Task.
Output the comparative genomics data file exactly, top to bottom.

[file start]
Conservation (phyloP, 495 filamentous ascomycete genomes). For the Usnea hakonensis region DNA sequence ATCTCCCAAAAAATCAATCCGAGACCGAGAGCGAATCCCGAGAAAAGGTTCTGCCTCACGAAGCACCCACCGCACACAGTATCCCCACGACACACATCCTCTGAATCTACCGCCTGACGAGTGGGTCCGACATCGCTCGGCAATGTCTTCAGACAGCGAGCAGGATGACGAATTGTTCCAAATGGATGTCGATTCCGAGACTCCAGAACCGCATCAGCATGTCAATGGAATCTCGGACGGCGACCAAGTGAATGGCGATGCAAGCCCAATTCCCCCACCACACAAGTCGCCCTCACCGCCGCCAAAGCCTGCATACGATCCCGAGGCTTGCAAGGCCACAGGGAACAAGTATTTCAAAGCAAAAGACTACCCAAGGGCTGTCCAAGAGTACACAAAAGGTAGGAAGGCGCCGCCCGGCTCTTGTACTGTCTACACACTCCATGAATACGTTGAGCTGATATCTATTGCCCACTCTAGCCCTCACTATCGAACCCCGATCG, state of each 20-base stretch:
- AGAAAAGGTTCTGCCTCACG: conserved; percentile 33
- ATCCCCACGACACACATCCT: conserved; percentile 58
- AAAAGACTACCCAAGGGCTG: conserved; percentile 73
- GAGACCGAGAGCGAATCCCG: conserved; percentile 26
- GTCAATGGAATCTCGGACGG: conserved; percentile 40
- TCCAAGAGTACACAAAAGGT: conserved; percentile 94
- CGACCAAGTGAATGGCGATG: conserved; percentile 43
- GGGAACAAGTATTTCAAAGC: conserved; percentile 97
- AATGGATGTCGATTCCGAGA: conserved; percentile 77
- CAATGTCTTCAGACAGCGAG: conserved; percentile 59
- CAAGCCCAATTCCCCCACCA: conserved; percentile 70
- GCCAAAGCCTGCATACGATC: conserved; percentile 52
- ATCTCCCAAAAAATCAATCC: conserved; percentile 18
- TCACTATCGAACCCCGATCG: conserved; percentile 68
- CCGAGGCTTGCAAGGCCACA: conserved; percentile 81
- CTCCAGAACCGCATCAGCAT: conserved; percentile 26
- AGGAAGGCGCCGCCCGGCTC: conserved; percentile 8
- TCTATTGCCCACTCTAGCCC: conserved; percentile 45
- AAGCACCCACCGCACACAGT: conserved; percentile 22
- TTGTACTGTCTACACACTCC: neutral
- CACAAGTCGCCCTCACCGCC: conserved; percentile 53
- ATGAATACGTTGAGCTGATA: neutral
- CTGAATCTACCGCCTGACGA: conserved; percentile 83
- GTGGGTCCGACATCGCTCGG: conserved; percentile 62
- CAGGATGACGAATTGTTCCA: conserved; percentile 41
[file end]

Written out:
Conservation (phyloP, 495 filamentous ascomycete genomes). For the Usnea hakonensis region DNA sequence ATCTCCCAAAAAATCAATCCGAGACCGAGAGCGAATCCCGAGAAAAGGTTCTGCCTCACGAAGCACCCACCGCACACAGTATCCCCACGACACACATCCTCTGAATCTACCGCCTGACGAGTGGGTCCGACATCGCTCGGCAATGTCTTCAGACAGCGAGCAGGATGACGAATTGTTCCAAATGGATGTCGATTCCGAGACTCCAGAACCGCATCAGCATGTCAATGGAATCTCGGACGGCGACCAAGTGAATGGCGATGCAAGCCCAATTCCCCCACCACACAAGTCGCCCTCACCGCCGCCAAAGCCTGCATACGATCCCGAGGCTTGCAAGGCCACAGGGAACAAGTATTTCAAAGCAAAAGACTACCCAAGGGCTGTCCAAGAGTACACAAAAGGTAGGAAGGCGCCGCCCGGCTCTTGTACTGTCTACACACTCCATGAATACGTTGAGCTGATATCTATTGCCCACTCTAGCCCTCACTATCGAACCCCGATCG, state of each 20-base stretch:
- AGAAAAGGTTCTGCCTCACG: conserved; percentile 33
- ATCCCCACGACACACATCCT: conserved; percentile 58
- AAAAGACTACCCAAGGGCTG: conserved; percentile 73
- GAGACCGAGAGCGAATCCCG: conserved; percentile 26
- GTCAATGGAATCTCGGACGG: conserved; percentile 40
- TCCAAGAGTACACAAAAGGT: conserved; percentile 94
- CGACCAAGTGAATGGCGATG: conserved; percentile 43
- GGGAACAAGTATTTCAAAGC: conserved; percentile 97
- AATGGATGTCGATTCCGAGA: conserved; percentile 77
- CAATGTCTTCAGACAGCGAG: conserved; percentile 59
- CAAGCCCAATTCCCCCACCA: conserved; percentile 70
- GCCAAAGCCTGCATACGATC: conserved; percentile 52
- ATCTCCCAAAAAATCAATCC: conserved; percentile 18
- TCACTATCGAACCCCGATCG: conserved; percentile 68
- CCGAGGCTTGCAAGGCCACA: conserved; percentile 81
- CTCCAGAACCGCATCAGCAT: conserved; percentile 26
- AGGAAGGCGCCGCCCGGCTC: conserved; percentile 8
- TCTATTGCCCACTCTAGCCC: conserved; percentile 45
- AAGCACCCACCGCACACAGT: conserved; percentile 22
- TTGTACTGTCTACACACTCC: neutral
- CACAAGTCGCCCTCACCGCC: conserved; percentile 53
- ATGAATACGTTGAGCTGATA: neutral
- CTGAATCTACCGCCTGACGA: conserved; percentile 83
- GTGGGTCCGACATCGCTCGG: conserved; percentile 62
- CAGGATGACGAATTGTTCCA: conserved; percentile 41